A Test for young people

Page 8 of 9  

On Fri, 29 Jan 2010 09:45:28 -0800 (PST), terry

Yup. I owned one. Made before the little cassete tapes, and If I Rember Correctly - before the 8 track. I believe. built from '59 to '64. Progressing from Cassette (RCA) to Mini-cassette (Philips) to Micro-cassette.
see http://www.smecc.org/rca_inc_.htm about half way down the page.
Also http://en.wikipedia.org/wiki/RCA_tape_cartridge - more accurate I believe - the tape WAS 1/4".
YLB18a I believe was the unit I had. See it and hear it at:
http://www.youtube.com/watch?v=XE0-dLPKcvk

Also see: http://www.connell-labs.com/tape/RCACartridgeTapes.html
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On 1/29/2010 6:05 PM snipped-for-privacy@snyder.on.ca spake thus:

>

Hmm; I wonder how I missed those. I was in grade school in the 1960s, so presumably those were in use at the time. Maybe I just never noticed them, but I don't ever remembering seeing one of those tape cartridges.
Actually, it looks like a pretty nice package for tape.
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On Fri, 29 Jan 2010 21:05:26 -0500, snipped-for-privacy@snyder.on.ca wrote:

Do you remember wire recorders? Used wire instead of tape. Before they figured out how to magnetize tape.
I've never seen one but in about 1955 I saw reference to a fairly small portable one, that ran on batteries, in an adventure comic book.
Later I found out that wire recorders really existed, maybe like the one in the comic book too.
Of course the problems come if the wire kinks.
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wrote:

I had one. It worked pretty well. It was given to me by a fairly famous violinist (Louis Gabowitz) when I was a kid.
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On Sun, 31 Jan 2010 10:09:01 -0500, snipped-for-privacy@dog.com wrote:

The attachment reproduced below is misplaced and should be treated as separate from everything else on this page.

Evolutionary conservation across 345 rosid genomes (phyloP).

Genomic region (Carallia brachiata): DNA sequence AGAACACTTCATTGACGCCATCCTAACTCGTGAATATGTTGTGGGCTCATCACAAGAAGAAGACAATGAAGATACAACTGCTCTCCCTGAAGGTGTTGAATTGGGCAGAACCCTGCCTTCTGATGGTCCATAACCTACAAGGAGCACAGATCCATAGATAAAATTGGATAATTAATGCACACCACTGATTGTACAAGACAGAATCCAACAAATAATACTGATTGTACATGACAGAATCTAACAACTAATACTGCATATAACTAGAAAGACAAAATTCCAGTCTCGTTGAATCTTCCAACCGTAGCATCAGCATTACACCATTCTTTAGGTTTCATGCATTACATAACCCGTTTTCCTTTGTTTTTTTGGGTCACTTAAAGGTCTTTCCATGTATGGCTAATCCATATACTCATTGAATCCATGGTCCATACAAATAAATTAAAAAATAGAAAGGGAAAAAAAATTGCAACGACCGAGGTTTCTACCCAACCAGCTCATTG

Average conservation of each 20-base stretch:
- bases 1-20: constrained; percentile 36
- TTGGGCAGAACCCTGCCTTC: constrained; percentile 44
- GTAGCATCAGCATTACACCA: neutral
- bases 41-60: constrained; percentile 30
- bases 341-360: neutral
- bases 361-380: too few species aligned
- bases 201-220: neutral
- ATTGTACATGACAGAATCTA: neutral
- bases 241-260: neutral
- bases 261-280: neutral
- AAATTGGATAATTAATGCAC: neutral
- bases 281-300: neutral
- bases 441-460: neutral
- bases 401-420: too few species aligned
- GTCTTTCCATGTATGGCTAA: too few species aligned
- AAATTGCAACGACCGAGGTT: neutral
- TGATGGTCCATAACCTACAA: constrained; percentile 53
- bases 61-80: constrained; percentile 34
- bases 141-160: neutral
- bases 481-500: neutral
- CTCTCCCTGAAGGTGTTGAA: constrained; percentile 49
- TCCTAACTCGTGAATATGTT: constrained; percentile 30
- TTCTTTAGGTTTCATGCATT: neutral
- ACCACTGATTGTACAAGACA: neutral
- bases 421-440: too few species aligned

Thanks.
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On Fri, 29 Jan 2010 21:05:26 -0500, snipped-for-privacy@snyder.on.ca wrote:

That is not the same thing I was thinking of.
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On Fri, 29 Jan 2010 09:45:28 -0800 (PST), terry

Yup the ELCassette It was basically a QIC data cartridge if you remember those. I still have a bunch if you want to see one up close. There was also a BetaMax digital audio player.
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My barber (Short, back and front, while I snooze) has it down to a science.
Give him a 20. or a five and a ten and he'll make sure to give you change that includes ones (one dollar coins in this case) so you can slip him a tip of a few bucks.
BTW: I've put a big old Bell style 2500 phone with a 'real' ringer- bell by the bed; just in case anybody phones at night. So much of the 'modern' stuff has those modern sounders. It's hard to a) Hear them and b) WHICH one is 'beeping'. It rang this morning and really surprised me!
If steam whistles or clicking of telegraphs were the sounds of the 1800s and early 1900s, the ticking of a geiger counter the sound of the 1950s and 1960s, then the piezo electo beeper, in cash registers, computers, et-al, MUST be the sound of this era!
Wonder what next?
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Electro Encepholic encoding. You can hear it in your mind, whether you want to or not.
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On Fri, 29 Jan 2010 09:57:10 -0800 (PST), terry

I have 2 or 3 noises in my house I have yet to account for. And I've looked.

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Zootal wrote: